Minimum Wage, Maximum Teenage Joblessness
"There's plenty of competition, but our vote for the recent act of Congress that has caused the most economic hardship goes to the May 2007 law raising the minimum wage in three stages to $7.25 an hour from $5.15. Rarely has a law hurt more vulnerable people more quickly.
A higher minimum wage has the biggest impact on those with the least experience or the fewest skills. That means in particular those looking for entry-level jobs, especially teenagers. And sure enough, as nearly all economic models predict, the higher minimum has wreaked havoc with teenage job seekers, well beyond what you would expect even in a recession.
Most Democrats won't bend on the minimum wage because it is a core union demand, but free thinkers ought to at least consider the teenage job problem. The long-term danger is that we are building in a higher level of structural unemployment as our least-skilled workers find it harder to climb onto the first rung of the job market.
Washington could at least establish a teenage, or sub-minimum, wage closer to $5 an hour. More than half of all minimum wage workers get a pay raise within one year on the job, so wages will rise naturally with experience and talent. More young people will be hired, and more will learn what it takes to get ahead in America."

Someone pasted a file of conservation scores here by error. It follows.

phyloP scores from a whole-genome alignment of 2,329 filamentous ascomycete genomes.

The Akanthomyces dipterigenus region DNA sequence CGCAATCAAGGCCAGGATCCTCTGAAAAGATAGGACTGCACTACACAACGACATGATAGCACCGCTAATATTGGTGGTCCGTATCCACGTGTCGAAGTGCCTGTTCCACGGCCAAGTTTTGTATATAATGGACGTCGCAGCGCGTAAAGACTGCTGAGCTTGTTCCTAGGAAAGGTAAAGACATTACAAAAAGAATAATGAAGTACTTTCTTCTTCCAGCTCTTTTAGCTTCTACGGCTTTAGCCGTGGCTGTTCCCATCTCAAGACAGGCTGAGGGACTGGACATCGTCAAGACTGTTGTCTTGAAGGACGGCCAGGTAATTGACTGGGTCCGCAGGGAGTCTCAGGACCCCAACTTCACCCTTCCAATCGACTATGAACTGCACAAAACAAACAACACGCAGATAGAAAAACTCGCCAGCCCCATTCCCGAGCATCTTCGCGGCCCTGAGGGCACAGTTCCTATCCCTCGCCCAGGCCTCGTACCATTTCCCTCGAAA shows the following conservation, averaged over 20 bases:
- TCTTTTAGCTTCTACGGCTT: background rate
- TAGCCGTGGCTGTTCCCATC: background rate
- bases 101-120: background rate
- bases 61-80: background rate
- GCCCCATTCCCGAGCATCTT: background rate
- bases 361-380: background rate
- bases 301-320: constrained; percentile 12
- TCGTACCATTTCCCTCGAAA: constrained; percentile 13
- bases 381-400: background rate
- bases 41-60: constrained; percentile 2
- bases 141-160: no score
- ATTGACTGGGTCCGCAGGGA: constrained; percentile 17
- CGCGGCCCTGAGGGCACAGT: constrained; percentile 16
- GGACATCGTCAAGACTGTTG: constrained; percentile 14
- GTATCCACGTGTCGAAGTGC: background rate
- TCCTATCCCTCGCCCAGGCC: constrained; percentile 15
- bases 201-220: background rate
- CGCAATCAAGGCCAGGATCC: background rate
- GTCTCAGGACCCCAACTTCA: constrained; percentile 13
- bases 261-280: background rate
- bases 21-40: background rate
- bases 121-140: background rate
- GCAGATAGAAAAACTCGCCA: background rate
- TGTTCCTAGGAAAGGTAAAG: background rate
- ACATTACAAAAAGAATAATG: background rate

But then just the first increase in the minimum wage to $5.85 drove teenage unemployment above 20%, and it's stayed there ever since, rising to almost 28% last year before gradually falling to 25% in February. The story is even worse for black teenagers by a factor of 2, since their jobless rates are almost twice as high as the overall teen rate, reaching a high of almost 50% last year, before "improving" slightly to 42% in February.
As the WSJ points out, the minimum wage can have long-term negative effects over a lifetime:
Bottom Line: Artificially raising wages for unskilled workers reduces the demand for those workers at the same time that it increases the number of unskilled workers looking for work, which results in an excess supply of unskilled workers. Period. And another term for an "excess supply of unskilled workers" is an "increase in the teenage jobless rate." Despite the wishful thinking of politicians and labor unions, the laws of supply and demand are not optional.